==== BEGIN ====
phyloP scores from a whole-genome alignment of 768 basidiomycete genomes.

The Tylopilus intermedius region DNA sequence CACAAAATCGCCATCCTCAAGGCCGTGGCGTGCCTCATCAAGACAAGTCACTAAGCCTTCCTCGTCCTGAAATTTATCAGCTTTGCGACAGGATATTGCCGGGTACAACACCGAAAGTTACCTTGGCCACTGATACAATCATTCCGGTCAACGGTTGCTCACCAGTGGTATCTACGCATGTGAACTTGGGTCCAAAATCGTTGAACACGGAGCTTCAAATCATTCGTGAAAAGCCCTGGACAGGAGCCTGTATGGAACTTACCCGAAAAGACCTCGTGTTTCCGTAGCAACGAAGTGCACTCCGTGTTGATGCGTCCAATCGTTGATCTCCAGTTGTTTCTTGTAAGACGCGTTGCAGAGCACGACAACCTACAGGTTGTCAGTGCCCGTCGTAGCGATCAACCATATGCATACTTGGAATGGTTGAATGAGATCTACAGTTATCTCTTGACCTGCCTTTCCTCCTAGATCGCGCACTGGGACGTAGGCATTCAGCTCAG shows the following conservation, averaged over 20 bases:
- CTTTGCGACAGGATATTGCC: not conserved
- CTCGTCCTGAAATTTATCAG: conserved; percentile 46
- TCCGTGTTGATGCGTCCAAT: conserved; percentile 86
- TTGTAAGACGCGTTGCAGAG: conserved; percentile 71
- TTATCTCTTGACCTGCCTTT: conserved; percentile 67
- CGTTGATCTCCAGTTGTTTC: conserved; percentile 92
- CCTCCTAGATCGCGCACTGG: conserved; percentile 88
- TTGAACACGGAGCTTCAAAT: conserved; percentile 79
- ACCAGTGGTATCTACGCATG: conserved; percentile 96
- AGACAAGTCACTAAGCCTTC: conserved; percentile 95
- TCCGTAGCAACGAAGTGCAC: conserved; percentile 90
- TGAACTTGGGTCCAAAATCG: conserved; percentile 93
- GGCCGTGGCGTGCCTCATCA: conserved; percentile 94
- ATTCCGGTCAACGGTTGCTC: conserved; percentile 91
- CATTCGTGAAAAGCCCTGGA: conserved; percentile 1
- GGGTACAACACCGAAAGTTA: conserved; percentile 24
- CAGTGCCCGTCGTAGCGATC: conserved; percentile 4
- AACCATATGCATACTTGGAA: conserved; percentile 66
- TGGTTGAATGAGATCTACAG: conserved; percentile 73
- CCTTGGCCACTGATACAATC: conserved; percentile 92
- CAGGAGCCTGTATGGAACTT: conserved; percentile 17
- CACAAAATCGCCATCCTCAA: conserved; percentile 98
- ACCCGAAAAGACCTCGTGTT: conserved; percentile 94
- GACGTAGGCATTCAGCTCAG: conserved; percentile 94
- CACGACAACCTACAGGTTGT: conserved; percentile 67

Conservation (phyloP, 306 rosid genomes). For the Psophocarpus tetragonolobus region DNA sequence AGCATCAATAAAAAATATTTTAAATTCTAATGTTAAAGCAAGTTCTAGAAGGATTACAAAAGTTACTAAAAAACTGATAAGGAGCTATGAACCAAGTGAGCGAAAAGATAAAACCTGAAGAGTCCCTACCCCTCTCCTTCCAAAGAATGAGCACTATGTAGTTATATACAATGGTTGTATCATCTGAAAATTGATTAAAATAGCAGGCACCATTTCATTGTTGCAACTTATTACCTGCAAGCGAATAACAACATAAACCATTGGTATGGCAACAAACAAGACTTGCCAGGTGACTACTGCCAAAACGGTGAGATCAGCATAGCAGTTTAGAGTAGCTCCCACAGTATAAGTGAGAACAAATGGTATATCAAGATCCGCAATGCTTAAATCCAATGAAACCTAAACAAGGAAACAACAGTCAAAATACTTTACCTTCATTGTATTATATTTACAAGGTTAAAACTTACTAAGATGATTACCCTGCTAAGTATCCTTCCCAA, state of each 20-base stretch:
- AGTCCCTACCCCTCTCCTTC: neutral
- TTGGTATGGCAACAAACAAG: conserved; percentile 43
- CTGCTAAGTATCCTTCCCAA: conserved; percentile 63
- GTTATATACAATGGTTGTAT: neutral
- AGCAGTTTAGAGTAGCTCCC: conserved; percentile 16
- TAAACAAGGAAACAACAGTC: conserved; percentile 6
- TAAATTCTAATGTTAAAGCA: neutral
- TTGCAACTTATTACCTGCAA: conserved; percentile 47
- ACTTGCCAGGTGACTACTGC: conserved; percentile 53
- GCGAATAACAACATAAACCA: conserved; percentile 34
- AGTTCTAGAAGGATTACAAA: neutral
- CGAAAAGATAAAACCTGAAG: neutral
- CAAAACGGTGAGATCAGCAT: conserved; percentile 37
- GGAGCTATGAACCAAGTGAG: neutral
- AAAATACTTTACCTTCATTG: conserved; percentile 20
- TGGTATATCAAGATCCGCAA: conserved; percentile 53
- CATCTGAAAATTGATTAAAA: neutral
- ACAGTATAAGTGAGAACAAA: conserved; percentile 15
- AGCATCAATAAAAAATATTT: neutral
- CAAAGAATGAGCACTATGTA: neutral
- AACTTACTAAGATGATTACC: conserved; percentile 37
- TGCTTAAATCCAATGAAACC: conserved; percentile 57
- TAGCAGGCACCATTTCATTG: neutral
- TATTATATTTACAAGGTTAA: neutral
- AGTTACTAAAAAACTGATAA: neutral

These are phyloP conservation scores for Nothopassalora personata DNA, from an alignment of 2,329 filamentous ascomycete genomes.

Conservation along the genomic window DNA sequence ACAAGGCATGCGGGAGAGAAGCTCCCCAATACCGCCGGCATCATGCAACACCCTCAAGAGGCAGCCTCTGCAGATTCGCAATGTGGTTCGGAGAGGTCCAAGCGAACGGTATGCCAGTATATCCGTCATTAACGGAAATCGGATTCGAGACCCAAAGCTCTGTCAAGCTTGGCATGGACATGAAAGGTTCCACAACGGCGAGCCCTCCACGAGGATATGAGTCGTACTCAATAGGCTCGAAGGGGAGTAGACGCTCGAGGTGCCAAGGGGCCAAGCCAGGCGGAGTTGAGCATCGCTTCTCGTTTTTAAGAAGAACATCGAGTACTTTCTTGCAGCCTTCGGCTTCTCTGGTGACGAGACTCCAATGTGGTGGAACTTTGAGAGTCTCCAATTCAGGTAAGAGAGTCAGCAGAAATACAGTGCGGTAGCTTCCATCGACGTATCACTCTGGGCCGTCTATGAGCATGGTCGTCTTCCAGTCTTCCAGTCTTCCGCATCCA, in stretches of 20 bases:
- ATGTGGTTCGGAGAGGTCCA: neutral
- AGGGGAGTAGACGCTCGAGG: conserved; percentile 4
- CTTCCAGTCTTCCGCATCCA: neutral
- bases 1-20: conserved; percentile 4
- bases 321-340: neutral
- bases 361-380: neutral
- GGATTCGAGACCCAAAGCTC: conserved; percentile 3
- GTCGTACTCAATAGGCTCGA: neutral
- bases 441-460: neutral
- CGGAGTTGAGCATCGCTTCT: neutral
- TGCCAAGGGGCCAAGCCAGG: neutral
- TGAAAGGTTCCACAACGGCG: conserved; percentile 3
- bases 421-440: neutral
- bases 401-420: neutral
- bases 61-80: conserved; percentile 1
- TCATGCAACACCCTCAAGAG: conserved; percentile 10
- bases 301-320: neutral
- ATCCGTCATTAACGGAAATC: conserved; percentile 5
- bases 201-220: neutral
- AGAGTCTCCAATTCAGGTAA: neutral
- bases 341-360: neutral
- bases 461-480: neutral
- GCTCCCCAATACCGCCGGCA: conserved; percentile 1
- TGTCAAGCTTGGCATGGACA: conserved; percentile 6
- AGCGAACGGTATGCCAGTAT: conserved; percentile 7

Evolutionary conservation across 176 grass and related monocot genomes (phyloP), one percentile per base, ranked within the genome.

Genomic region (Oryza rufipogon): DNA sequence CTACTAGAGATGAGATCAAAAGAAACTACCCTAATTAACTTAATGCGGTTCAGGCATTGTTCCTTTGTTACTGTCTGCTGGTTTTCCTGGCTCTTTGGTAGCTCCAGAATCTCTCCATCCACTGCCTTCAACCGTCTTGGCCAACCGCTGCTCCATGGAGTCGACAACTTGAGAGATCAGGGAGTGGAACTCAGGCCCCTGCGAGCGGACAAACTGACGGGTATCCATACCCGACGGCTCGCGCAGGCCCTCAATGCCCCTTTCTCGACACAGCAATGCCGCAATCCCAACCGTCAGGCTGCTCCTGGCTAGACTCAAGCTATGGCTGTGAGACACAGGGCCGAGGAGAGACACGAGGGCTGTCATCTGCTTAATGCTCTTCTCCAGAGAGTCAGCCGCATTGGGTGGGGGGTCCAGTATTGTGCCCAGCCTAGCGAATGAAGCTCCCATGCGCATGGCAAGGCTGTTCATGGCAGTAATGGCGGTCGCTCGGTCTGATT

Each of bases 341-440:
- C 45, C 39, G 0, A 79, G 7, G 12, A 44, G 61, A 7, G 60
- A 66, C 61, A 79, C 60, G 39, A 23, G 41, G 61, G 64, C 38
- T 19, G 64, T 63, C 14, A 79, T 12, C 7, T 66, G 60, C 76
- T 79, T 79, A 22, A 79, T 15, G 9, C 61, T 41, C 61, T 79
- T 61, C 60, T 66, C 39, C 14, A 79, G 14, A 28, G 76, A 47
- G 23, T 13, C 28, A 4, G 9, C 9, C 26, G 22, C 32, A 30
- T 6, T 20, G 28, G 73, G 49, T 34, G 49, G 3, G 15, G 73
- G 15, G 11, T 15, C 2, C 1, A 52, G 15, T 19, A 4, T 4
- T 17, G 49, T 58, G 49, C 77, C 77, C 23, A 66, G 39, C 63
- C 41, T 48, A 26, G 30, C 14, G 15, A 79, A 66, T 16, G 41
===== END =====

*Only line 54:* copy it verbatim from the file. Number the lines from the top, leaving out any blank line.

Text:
These are phyloP conservation scores for Nothopassalora personata DNA, from an alignment of 2,329 filamentous ascomycete genomes.